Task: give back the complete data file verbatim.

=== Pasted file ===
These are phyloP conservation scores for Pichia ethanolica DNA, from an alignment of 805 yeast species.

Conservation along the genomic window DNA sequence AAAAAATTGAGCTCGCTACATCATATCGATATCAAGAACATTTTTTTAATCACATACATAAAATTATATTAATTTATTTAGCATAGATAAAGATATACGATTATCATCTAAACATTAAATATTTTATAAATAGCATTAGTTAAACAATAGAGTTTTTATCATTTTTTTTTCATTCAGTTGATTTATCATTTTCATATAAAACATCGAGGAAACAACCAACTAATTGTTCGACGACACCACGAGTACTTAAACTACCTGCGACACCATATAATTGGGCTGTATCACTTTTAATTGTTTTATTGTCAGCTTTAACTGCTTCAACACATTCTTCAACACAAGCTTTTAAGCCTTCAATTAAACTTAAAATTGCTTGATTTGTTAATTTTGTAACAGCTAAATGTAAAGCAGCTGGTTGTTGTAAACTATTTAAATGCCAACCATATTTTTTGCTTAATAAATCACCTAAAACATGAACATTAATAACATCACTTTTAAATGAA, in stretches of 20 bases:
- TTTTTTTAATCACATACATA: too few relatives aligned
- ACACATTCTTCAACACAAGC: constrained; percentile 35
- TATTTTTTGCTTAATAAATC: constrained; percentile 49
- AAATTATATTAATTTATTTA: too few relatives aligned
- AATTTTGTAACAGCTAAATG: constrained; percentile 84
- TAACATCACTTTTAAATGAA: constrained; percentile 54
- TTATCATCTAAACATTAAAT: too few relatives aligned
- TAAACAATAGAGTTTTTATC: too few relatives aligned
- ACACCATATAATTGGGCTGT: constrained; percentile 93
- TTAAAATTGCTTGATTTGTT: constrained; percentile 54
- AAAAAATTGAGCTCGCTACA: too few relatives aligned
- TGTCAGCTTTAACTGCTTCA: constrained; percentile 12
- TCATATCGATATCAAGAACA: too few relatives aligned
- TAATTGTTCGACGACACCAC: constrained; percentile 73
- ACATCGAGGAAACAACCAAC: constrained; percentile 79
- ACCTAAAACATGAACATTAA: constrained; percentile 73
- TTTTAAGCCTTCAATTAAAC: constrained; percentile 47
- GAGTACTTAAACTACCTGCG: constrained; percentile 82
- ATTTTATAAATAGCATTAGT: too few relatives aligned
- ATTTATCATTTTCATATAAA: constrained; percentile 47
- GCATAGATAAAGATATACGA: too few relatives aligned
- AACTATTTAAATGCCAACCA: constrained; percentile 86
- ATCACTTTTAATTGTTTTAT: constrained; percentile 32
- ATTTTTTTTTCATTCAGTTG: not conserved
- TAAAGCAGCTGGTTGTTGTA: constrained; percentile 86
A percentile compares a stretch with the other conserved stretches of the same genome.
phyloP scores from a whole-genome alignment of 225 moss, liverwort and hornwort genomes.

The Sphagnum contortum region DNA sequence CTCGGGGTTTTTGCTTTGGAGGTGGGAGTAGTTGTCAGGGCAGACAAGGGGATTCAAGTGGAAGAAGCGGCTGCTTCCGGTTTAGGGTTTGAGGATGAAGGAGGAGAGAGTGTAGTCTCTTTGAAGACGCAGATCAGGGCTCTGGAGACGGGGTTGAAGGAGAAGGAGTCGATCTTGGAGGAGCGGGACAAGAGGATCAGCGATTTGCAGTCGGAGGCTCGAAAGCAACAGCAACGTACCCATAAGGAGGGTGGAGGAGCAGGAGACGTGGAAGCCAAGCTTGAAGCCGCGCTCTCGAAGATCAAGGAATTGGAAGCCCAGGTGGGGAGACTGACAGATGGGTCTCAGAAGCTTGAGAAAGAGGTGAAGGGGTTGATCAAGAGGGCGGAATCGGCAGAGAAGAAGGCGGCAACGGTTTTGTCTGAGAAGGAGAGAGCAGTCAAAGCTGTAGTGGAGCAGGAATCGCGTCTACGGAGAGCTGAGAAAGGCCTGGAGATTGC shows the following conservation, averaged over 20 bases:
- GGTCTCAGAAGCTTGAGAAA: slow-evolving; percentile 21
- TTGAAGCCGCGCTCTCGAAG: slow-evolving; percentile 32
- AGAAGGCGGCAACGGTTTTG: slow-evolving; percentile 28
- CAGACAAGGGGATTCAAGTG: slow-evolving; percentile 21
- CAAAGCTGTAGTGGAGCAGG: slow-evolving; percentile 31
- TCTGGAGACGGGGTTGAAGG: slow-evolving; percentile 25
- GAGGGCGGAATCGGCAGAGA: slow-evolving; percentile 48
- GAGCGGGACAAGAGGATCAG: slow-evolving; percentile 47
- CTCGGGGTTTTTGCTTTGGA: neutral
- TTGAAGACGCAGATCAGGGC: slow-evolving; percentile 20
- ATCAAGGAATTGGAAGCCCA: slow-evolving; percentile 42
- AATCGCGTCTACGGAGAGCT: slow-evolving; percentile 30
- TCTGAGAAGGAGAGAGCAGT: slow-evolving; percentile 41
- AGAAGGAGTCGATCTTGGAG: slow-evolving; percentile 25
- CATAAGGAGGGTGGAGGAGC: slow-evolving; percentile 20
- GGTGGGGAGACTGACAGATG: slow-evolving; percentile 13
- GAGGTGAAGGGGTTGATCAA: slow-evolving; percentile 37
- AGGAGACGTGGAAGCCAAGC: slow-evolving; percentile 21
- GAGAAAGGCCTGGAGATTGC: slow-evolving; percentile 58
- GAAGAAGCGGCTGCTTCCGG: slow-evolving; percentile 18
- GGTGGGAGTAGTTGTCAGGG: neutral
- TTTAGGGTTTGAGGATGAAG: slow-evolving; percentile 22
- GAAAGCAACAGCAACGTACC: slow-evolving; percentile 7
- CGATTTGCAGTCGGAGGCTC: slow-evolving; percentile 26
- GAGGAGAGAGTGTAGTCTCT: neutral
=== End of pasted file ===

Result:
These are phyloP conservation scores for Pichia ethanolica DNA, from an alignment of 805 yeast species.

Conservation along the genomic window DNA sequence AAAAAATTGAGCTCGCTACATCATATCGATATCAAGAACATTTTTTTAATCACATACATAAAATTATATTAATTTATTTAGCATAGATAAAGATATACGATTATCATCTAAACATTAAATATTTTATAAATAGCATTAGTTAAACAATAGAGTTTTTATCATTTTTTTTTCATTCAGTTGATTTATCATTTTCATATAAAACATCGAGGAAACAACCAACTAATTGTTCGACGACACCACGAGTACTTAAACTACCTGCGACACCATATAATTGGGCTGTATCACTTTTAATTGTTTTATTGTCAGCTTTAACTGCTTCAACACATTCTTCAACACAAGCTTTTAAGCCTTCAATTAAACTTAAAATTGCTTGATTTGTTAATTTTGTAACAGCTAAATGTAAAGCAGCTGGTTGTTGTAAACTATTTAAATGCCAACCATATTTTTTGCTTAATAAATCACCTAAAACATGAACATTAATAACATCACTTTTAAATGAA, in stretches of 20 bases:
- TTTTTTTAATCACATACATA: too few relatives aligned
- ACACATTCTTCAACACAAGC: constrained; percentile 35
- TATTTTTTGCTTAATAAATC: constrained; percentile 49
- AAATTATATTAATTTATTTA: too few relatives aligned
- AATTTTGTAACAGCTAAATG: constrained; percentile 84
- TAACATCACTTTTAAATGAA: constrained; percentile 54
- TTATCATCTAAACATTAAAT: too few relatives aligned
- TAAACAATAGAGTTTTTATC: too few relatives aligned
- ACACCATATAATTGGGCTGT: constrained; percentile 93
- TTAAAATTGCTTGATTTGTT: constrained; percentile 54
- AAAAAATTGAGCTCGCTACA: too few relatives aligned
- TGTCAGCTTTAACTGCTTCA: constrained; percentile 12
- TCATATCGATATCAAGAACA: too few relatives aligned
- TAATTGTTCGACGACACCAC: constrained; percentile 73
- ACATCGAGGAAACAACCAAC: constrained; percentile 79
- ACCTAAAACATGAACATTAA: constrained; percentile 73
- TTTTAAGCCTTCAATTAAAC: constrained; percentile 47
- GAGTACTTAAACTACCTGCG: constrained; percentile 82
- ATTTTATAAATAGCATTAGT: too few relatives aligned
- ATTTATCATTTTCATATAAA: constrained; percentile 47
- GCATAGATAAAGATATACGA: too few relatives aligned
- AACTATTTAAATGCCAACCA: constrained; percentile 86
- ATCACTTTTAATTGTTTTAT: constrained; percentile 32
- ATTTTTTTTTCATTCAGTTG: not conserved
- TAAAGCAGCTGGTTGTTGTA: constrained; percentile 86
A percentile compares a stretch with the other conserved stretches of the same genome.
phyloP scores from a whole-genome alignment of 225 moss, liverwort and hornwort genomes.

The Sphagnum contortum region DNA sequence CTCGGGGTTTTTGCTTTGGAGGTGGGAGTAGTTGTCAGGGCAGACAAGGGGATTCAAGTGGAAGAAGCGGCTGCTTCCGGTTTAGGGTTTGAGGATGAAGGAGGAGAGAGTGTAGTCTCTTTGAAGACGCAGATCAGGGCTCTGGAGACGGGGTTGAAGGAGAAGGAGTCGATCTTGGAGGAGCGGGACAAGAGGATCAGCGATTTGCAGTCGGAGGCTCGAAAGCAACAGCAACGTACCCATAAGGAGGGTGGAGGAGCAGGAGACGTGGAAGCCAAGCTTGAAGCCGCGCTCTCGAAGATCAAGGAATTGGAAGCCCAGGTGGGGAGACTGACAGATGGGTCTCAGAAGCTTGAGAAAGAGGTGAAGGGGTTGATCAAGAGGGCGGAATCGGCAGAGAAGAAGGCGGCAACGGTTTTGTCTGAGAAGGAGAGAGCAGTCAAAGCTGTAGTGGAGCAGGAATCGCGTCTACGGAGAGCTGAGAAAGGCCTGGAGATTGC shows the following conservation, averaged over 20 bases:
- GGTCTCAGAAGCTTGAGAAA: slow-evolving; percentile 21
- TTGAAGCCGCGCTCTCGAAG: slow-evolving; percentile 32
- AGAAGGCGGCAACGGTTTTG: slow-evolving; percentile 28
- CAGACAAGGGGATTCAAGTG: slow-evolving; percentile 21
- CAAAGCTGTAGTGGAGCAGG: slow-evolving; percentile 31
- TCTGGAGACGGGGTTGAAGG: slow-evolving; percentile 25
- GAGGGCGGAATCGGCAGAGA: slow-evolving; percentile 48
- GAGCGGGACAAGAGGATCAG: slow-evolving; percentile 47
- CTCGGGGTTTTTGCTTTGGA: neutral
- TTGAAGACGCAGATCAGGGC: slow-evolving; percentile 20
- ATCAAGGAATTGGAAGCCCA: slow-evolving; percentile 42
- AATCGCGTCTACGGAGAGCT: slow-evolving; percentile 30
- TCTGAGAAGGAGAGAGCAGT: slow-evolving; percentile 41
- AGAAGGAGTCGATCTTGGAG: slow-evolving; percentile 25
- CATAAGGAGGGTGGAGGAGC: slow-evolving; percentile 20
- GGTGGGGAGACTGACAGATG: slow-evolving; percentile 13
- GAGGTGAAGGGGTTGATCAA: slow-evolving; percentile 37
- AGGAGACGTGGAAGCCAAGC: slow-evolving; percentile 21
- GAGAAAGGCCTGGAGATTGC: slow-evolving; percentile 58
- GAAGAAGCGGCTGCTTCCGG: slow-evolving; percentile 18
- GGTGGGAGTAGTTGTCAGGG: neutral
- TTTAGGGTTTGAGGATGAAG: slow-evolving; percentile 22
- GAAAGCAACAGCAACGTACC: slow-evolving; percentile 7
- CGATTTGCAGTCGGAGGCTC: slow-evolving; percentile 26
- GAGGAGAGAGTGTAGTCTCT: neutral